This review mostly focuses on the presentation and typesetting of the digital edition. As far as the content, I completely echo the praise that others have lauded on this book. It is the essential book that has been missing for Go as a language. That said, it is *not* perfect, and I will touch on the criticisms I have later perhaps.However, the presentation of the Kindle/Ebook edition is literally painful to read. It a significant impediment. It is so bad, that perhaps 4 stars is much too generous. (I have seen all versions other than the nook, which will undoubtedly be the same)The line spacing is unbearably compressed – it would require many over the age of 25 to squint or reach for a ruler. The font choice and typesetting are archaic, unprofessional and lazy – exacerbated by the authors failing (forgetting?) to embed the fonts they used in the production – resulting in no better than a direct export from something you would expect from a high school student essay in Word, and some 600 "pages" of it, with the code examples set stupidly on the page. I understand the appeal and desire to have this book be a contemporary version of K&R (and content wise, it succeeds), but this is significantly sub-par that standard which even so is incompatible with the legibility requirements for reading from screen. The fact that the authors advise “adjust(ing) the font size to the smallest setting” for optimal viewing is laughable, and effectively adds insult to injury. Is the print book published in a landscape orientation? No, it isn't, and reading the ebook that way is no remedy, and no eReader device or software has the necessary controls to fully remedy it. If I were to rate the book on the presentation alone it would be a zero. It is inexcusable.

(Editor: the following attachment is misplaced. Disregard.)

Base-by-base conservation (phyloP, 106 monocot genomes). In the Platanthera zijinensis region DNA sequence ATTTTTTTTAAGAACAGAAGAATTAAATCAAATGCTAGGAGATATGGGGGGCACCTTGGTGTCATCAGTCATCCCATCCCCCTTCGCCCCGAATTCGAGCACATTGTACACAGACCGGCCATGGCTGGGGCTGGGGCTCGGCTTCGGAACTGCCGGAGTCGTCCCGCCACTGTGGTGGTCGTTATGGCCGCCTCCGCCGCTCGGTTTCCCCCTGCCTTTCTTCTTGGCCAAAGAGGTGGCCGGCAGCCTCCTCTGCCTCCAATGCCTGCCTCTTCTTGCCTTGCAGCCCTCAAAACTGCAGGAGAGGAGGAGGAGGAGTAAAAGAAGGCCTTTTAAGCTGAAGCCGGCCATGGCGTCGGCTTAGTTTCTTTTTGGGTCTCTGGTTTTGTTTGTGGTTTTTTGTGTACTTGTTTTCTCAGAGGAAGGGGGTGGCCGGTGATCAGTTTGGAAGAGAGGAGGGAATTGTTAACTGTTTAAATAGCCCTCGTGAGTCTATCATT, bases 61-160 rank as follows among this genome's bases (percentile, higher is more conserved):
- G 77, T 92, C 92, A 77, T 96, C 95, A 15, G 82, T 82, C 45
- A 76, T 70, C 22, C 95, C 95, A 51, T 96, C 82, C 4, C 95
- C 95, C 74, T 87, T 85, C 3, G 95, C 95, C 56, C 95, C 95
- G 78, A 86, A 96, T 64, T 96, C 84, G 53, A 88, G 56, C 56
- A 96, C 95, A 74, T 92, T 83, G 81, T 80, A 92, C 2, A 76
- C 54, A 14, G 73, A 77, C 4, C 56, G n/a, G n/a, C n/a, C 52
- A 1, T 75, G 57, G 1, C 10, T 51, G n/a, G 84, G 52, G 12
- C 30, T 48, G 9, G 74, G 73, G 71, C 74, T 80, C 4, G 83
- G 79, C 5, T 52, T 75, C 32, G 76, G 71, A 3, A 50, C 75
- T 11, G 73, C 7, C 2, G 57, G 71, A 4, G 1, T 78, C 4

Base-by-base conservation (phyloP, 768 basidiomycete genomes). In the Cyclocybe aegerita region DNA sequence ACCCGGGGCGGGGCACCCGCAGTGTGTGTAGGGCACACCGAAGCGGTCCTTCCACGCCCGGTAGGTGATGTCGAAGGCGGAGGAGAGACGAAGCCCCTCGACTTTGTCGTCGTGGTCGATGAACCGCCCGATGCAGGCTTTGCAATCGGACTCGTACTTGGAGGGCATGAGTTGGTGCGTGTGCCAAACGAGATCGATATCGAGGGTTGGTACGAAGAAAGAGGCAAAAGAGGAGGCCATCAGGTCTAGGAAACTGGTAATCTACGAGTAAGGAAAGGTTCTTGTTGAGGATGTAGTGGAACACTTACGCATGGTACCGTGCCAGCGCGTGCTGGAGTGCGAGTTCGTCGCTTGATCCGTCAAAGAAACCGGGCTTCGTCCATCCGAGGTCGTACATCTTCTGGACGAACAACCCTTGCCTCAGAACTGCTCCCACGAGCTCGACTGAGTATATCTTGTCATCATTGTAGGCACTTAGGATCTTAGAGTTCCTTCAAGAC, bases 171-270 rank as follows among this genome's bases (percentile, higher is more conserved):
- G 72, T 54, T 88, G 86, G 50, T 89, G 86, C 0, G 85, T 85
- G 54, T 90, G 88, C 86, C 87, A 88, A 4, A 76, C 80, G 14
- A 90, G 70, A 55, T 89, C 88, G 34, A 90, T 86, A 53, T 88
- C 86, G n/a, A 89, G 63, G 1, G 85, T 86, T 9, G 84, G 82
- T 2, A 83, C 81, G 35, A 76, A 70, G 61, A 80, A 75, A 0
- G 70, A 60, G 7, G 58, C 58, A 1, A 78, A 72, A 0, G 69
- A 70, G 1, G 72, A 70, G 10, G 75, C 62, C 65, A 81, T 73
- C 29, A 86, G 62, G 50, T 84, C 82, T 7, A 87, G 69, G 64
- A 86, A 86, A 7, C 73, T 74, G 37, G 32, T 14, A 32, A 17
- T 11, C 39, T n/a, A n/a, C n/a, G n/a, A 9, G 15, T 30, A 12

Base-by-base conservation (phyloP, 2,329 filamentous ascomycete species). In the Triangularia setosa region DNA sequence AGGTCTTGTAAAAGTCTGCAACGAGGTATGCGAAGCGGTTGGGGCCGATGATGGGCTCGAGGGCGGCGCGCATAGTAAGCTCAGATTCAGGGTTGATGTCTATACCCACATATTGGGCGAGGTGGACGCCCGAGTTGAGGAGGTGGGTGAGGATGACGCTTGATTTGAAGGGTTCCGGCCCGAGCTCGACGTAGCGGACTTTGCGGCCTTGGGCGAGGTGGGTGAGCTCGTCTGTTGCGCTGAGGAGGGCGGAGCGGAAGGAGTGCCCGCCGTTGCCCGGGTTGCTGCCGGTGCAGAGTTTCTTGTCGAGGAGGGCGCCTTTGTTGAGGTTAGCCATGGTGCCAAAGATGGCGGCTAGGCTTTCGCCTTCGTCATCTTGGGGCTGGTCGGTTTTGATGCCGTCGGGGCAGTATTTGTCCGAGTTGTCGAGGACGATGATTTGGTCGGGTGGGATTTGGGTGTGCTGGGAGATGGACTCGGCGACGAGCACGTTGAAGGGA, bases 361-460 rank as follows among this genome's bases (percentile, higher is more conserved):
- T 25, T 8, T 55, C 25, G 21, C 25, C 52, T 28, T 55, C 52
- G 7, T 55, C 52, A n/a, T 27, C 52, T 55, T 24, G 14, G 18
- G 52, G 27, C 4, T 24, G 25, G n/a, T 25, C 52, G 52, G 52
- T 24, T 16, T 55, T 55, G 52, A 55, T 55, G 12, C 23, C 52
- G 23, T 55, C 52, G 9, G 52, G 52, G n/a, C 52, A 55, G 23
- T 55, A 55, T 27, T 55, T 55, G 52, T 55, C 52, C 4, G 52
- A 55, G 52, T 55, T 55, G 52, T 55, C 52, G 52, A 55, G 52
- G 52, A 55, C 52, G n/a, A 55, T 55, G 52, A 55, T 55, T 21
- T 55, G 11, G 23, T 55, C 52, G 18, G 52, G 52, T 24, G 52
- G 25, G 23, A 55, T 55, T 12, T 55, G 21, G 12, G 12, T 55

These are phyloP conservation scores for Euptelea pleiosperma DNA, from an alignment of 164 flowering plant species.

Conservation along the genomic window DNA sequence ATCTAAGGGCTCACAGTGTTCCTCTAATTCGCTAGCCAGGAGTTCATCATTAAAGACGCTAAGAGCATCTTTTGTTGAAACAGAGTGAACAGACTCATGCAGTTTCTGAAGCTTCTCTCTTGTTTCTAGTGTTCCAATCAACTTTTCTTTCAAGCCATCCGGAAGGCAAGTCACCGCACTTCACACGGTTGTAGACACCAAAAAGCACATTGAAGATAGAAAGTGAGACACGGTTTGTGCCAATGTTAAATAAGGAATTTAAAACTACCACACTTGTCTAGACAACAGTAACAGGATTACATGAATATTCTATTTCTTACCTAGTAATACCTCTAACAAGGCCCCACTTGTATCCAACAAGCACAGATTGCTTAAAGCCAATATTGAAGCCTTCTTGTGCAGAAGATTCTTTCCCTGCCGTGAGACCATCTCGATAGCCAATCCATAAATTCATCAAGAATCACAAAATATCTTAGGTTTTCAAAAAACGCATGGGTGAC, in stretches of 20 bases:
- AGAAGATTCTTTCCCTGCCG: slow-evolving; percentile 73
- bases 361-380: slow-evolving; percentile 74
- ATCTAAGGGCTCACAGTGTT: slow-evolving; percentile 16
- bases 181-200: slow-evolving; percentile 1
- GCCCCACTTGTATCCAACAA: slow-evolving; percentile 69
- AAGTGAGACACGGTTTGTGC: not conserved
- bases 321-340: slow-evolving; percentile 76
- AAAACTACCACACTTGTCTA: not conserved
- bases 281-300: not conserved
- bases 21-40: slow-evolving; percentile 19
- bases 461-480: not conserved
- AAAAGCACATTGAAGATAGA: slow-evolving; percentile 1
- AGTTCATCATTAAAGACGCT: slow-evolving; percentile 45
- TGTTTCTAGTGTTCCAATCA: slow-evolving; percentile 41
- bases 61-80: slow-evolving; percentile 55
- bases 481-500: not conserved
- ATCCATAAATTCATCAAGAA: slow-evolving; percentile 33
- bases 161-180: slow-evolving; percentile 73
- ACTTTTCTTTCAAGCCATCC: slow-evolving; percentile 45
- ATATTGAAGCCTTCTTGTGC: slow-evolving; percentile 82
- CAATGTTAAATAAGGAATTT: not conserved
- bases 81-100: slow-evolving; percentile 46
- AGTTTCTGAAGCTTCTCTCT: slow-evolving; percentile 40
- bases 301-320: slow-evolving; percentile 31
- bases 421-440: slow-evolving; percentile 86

Let me start by saying that I had high expectations for this book because of the authors pedigree. I must say that all of those expectations were met. I received a digital copy of this book for review, and halfway through the book I purchased a hard copy becaue this is the reference book to have for Go.The book is laid out in a typical programming language way. You start with basic concepts and get more advanced as you progress through the book. The book does not assume you have any knowledge of Go, but it does assume you have some basic programming or computer science background. Each chapter has numerous real world examples, and as the book progresses these examples are iteratively improved upon as you learn new concepts. I really enjoyed this setup and revisiting those samples each time really helps solidify the knowledge you gained earlier. Similarly, the exercises at the end of each chapter are challenging and really force you to grasp the chapter's content. Almost all of them consist of improvements to previous samples using the knowledge you gained. Some of the examples in the early parts of the book reference multiple different future sections. I found this could be a little overwhelming at times. I wanted to skip ahead to learn those new features, but knew I needed to start from the beginning. These "in coming chapters" sections really added up in the first few chapters, and that was one of my only complaints with the book.Full source code is provided for every exercise and sample. And there is a LOT of code included. With just this book and the code samples you should be armed to really get working with Go. Throughout the book and the samples they authors point out how to write idiomatic Go code, and common pitfalls you might run into when developing in Go.